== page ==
# Solution 2: Check All Triplets (Using Built-in Methods)

This solution is the same as the previous one, but it’s a one-liner that entirely uses Ruby’s built-in methods. Most people would consider this cheating (and it’s also O(n3), which probably makes it too slow), but I’m including it to show what Ruby is capable of out of the box 😄

(I didn’t come up with this one — original source here.)

``````def three_sum(nums)
nums.combination(3).select { |triplet| triplet.sum.zero? }.map(&:sort).uniq
end

``````

# Solution 3: Check Pairs and Opposite

How can we do better than O(n3)? Can we solve this using just two loops and an O(n2) algorithm? To figure this out, you’ll need to “realize” some properties. One such property looks like this:

If three numbers add up to zero, then that means one of those numbers is the positive/negative opposite of the sum of the other two. In other words, if x + y + z = 0, then we can say z = –(x + y).

With this realization, we can write an algorithm that generates unique pairs of `nums`, sums them up, and checks if the opposite of the sum also exists in the rest of `nums`.

``````def three_sum(nums)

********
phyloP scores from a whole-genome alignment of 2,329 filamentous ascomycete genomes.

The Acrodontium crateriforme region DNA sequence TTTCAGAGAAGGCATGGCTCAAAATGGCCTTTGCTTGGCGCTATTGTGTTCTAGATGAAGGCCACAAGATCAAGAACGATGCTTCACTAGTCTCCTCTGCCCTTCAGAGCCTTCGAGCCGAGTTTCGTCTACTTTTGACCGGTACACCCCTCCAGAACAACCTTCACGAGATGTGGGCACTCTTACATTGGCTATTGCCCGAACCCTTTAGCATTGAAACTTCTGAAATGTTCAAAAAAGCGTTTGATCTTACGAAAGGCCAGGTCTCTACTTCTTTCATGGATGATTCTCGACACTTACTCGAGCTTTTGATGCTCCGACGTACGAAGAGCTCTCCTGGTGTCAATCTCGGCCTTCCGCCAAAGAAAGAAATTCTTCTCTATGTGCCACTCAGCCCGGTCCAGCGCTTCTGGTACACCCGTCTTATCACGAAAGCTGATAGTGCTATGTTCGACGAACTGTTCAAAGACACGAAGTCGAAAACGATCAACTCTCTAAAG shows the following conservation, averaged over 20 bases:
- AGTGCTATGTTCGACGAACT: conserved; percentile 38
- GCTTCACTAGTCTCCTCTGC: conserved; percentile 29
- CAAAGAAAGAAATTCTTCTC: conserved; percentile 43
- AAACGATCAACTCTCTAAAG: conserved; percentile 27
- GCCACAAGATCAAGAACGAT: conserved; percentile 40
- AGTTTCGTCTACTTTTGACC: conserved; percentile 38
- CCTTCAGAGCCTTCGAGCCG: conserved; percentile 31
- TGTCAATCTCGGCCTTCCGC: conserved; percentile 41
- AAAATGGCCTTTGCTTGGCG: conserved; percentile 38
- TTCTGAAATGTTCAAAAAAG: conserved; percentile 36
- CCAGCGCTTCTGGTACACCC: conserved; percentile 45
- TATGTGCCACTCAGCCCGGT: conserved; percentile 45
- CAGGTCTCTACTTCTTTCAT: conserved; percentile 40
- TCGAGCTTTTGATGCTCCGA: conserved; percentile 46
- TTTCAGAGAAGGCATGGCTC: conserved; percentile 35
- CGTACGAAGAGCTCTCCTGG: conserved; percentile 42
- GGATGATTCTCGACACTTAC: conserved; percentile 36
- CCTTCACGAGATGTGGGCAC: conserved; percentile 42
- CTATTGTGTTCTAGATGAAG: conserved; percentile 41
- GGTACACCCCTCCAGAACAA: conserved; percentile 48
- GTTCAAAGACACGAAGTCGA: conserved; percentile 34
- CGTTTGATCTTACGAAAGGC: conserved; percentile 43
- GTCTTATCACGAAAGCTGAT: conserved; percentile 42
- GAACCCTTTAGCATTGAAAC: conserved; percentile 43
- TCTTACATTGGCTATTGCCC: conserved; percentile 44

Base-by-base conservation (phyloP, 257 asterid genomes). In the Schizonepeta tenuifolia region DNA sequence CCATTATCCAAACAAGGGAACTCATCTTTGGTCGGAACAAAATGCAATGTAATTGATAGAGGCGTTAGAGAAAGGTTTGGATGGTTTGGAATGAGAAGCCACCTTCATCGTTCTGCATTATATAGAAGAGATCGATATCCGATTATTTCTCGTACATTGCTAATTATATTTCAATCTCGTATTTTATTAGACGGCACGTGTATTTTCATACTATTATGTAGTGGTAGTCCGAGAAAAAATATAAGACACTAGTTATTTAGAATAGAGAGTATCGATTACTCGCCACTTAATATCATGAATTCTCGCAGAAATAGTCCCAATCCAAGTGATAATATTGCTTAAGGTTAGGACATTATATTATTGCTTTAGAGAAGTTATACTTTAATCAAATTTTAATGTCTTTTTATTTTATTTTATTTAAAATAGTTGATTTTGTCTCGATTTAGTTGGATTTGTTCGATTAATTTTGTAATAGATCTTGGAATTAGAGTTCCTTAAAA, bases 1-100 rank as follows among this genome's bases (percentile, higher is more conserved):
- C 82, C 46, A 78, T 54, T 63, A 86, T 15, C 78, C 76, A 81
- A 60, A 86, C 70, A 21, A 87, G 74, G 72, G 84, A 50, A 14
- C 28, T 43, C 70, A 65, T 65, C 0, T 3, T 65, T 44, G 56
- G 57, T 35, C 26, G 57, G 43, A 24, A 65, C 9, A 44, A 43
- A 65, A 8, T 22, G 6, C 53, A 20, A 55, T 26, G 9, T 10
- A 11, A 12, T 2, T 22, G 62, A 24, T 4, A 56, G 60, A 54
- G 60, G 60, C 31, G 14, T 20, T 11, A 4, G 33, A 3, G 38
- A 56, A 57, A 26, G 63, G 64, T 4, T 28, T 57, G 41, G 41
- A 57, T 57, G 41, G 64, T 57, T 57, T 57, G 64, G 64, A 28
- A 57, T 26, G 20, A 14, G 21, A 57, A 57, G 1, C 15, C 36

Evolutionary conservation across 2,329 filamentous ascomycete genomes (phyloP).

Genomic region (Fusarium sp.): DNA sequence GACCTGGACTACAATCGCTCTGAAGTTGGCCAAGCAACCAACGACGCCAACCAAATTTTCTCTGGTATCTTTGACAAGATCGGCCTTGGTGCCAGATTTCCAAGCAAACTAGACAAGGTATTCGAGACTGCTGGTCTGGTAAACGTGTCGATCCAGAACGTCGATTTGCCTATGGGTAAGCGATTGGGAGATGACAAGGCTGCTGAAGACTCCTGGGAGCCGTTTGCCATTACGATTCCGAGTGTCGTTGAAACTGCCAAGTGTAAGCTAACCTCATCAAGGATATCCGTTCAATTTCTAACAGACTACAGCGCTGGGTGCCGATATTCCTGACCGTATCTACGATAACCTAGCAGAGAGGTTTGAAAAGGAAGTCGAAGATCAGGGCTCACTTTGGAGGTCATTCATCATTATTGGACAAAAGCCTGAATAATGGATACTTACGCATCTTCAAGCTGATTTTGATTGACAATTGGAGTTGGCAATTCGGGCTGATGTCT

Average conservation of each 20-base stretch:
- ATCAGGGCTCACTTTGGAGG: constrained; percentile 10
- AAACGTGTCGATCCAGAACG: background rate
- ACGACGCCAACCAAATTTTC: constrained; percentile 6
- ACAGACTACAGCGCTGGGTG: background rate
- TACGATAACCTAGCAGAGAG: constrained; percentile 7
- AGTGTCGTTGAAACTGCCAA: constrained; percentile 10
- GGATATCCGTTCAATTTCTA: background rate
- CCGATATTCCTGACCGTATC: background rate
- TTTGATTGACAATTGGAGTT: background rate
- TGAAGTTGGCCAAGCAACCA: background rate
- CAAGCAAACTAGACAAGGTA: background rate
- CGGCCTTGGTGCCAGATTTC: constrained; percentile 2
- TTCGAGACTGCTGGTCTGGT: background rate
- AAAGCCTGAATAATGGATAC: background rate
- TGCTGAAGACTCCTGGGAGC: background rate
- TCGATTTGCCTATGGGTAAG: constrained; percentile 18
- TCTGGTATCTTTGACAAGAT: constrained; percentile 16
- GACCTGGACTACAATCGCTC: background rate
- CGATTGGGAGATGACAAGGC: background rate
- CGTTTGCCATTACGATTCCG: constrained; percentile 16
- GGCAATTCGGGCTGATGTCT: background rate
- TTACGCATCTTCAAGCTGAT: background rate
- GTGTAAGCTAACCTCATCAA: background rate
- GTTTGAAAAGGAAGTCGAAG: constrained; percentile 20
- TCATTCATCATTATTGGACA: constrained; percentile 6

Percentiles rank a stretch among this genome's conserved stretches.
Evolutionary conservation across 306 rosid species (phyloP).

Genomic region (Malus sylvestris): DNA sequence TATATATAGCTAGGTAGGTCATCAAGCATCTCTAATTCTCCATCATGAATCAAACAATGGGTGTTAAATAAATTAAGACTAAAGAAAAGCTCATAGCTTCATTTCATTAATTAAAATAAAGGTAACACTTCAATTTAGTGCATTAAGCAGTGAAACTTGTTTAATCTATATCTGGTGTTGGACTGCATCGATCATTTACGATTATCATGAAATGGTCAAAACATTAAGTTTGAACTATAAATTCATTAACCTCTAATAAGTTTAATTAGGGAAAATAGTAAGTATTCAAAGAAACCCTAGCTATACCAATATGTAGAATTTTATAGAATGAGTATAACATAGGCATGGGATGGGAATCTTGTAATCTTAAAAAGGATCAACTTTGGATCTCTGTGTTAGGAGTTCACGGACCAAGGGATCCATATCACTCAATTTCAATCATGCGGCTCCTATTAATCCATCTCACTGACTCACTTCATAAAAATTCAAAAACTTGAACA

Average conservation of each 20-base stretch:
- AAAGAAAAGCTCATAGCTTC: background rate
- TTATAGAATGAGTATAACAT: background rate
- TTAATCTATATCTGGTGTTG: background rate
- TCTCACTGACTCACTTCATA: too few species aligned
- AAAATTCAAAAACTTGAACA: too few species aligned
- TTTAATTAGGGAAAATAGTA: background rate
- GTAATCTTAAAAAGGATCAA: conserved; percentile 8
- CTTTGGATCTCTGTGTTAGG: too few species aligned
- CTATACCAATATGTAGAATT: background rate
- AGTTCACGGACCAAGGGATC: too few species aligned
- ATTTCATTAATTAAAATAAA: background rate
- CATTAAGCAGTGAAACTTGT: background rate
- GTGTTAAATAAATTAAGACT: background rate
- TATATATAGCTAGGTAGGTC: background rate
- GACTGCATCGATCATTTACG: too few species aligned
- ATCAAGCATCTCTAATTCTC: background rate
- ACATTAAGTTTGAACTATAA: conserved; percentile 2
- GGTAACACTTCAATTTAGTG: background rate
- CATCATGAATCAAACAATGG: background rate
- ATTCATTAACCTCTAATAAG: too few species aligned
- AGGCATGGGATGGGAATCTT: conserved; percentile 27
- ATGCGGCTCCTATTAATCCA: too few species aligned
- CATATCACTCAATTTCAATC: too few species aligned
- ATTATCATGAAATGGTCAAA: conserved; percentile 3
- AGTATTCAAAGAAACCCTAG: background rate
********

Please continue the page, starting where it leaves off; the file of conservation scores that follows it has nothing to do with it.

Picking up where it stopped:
zero_triplets = []
(0...nums.length).each do |i|
((i + 1)...nums.length).each do |j|
pair_sum = nums[i] + nums[j]
nums_without_current_pair = array_after_deleting_indices(nums, [i, j])
pair_sum_opposite = -1 * pair_sum
zero_triplets << [nums[i], nums[j], pair_sum_opposite] if nums_without_current_pair.include?(pair_sum_opposite)
end
end
zero_triplets.map(&:sort).uniq
end

def array_after_deleting_indices(original_array, indices)
array_copy = original_array.dup
indices.sort.reverse_each { |i| array_copy.delete_at(i) }
array_copy
end

``````

The runtime for this comes with some asterisks. We have our two nested loops, so this solution is “at least” O(n2). In this particular implementation, the work inside the inner loop is also linear — `array_after_deleting_indices` needs to basically go through all the numbers in `nums`, so it’s also linear, and Ruby’s default `Array#include?` method performs a linear search (you can see this by going to the documentation for `Array#include?` and clicking to show the underlying implementation). So technically this is O(n3) (and it is indeed still too slow for Leetcode). However, in the context of an interview, you can make an argument that you could transform `nums` into a hash-based set, where finding and deleting values takes constant time, and so this solution could run in O(n2) time. I think most interviewers would accept that. But there is a solution that is properly O(n2), no asterisks required.

# Solution 4: Sort and Crawl